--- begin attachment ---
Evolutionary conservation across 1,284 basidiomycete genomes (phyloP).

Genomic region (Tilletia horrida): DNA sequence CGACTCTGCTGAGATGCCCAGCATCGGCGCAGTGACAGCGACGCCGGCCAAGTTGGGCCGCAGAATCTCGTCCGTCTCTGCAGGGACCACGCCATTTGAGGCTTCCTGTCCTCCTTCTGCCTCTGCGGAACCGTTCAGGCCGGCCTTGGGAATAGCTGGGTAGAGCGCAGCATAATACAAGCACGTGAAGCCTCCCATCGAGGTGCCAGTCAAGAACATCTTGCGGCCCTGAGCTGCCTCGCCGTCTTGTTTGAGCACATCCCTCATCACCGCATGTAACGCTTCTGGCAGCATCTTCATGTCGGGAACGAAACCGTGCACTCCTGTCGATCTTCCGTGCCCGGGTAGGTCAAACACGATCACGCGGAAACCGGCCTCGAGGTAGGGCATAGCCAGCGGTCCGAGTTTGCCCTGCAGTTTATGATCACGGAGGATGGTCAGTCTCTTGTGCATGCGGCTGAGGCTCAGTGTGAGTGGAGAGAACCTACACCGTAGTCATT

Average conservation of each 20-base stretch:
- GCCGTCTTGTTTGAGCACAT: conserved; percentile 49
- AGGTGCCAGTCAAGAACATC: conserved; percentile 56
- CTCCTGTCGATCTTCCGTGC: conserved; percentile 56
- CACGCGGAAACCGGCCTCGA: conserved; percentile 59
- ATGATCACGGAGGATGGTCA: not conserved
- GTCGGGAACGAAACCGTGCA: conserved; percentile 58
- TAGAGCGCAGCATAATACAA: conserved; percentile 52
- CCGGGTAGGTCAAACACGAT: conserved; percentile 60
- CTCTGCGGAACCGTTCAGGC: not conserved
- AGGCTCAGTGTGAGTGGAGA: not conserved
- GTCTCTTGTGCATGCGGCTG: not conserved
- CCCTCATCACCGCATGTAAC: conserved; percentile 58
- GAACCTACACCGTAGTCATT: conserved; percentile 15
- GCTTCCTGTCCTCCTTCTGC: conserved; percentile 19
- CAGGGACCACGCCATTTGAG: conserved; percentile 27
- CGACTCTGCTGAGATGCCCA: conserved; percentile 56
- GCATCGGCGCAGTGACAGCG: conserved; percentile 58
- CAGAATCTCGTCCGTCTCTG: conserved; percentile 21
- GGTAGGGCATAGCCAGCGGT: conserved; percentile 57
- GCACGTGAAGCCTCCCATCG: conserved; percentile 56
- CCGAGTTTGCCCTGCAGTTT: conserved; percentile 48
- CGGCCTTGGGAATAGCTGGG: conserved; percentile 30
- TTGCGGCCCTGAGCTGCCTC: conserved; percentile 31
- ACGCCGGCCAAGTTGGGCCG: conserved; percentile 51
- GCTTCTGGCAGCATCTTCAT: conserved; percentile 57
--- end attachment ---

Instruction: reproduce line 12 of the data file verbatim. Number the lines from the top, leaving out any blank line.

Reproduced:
- CTCTGCGGAACCGTTCAGGC: not conserved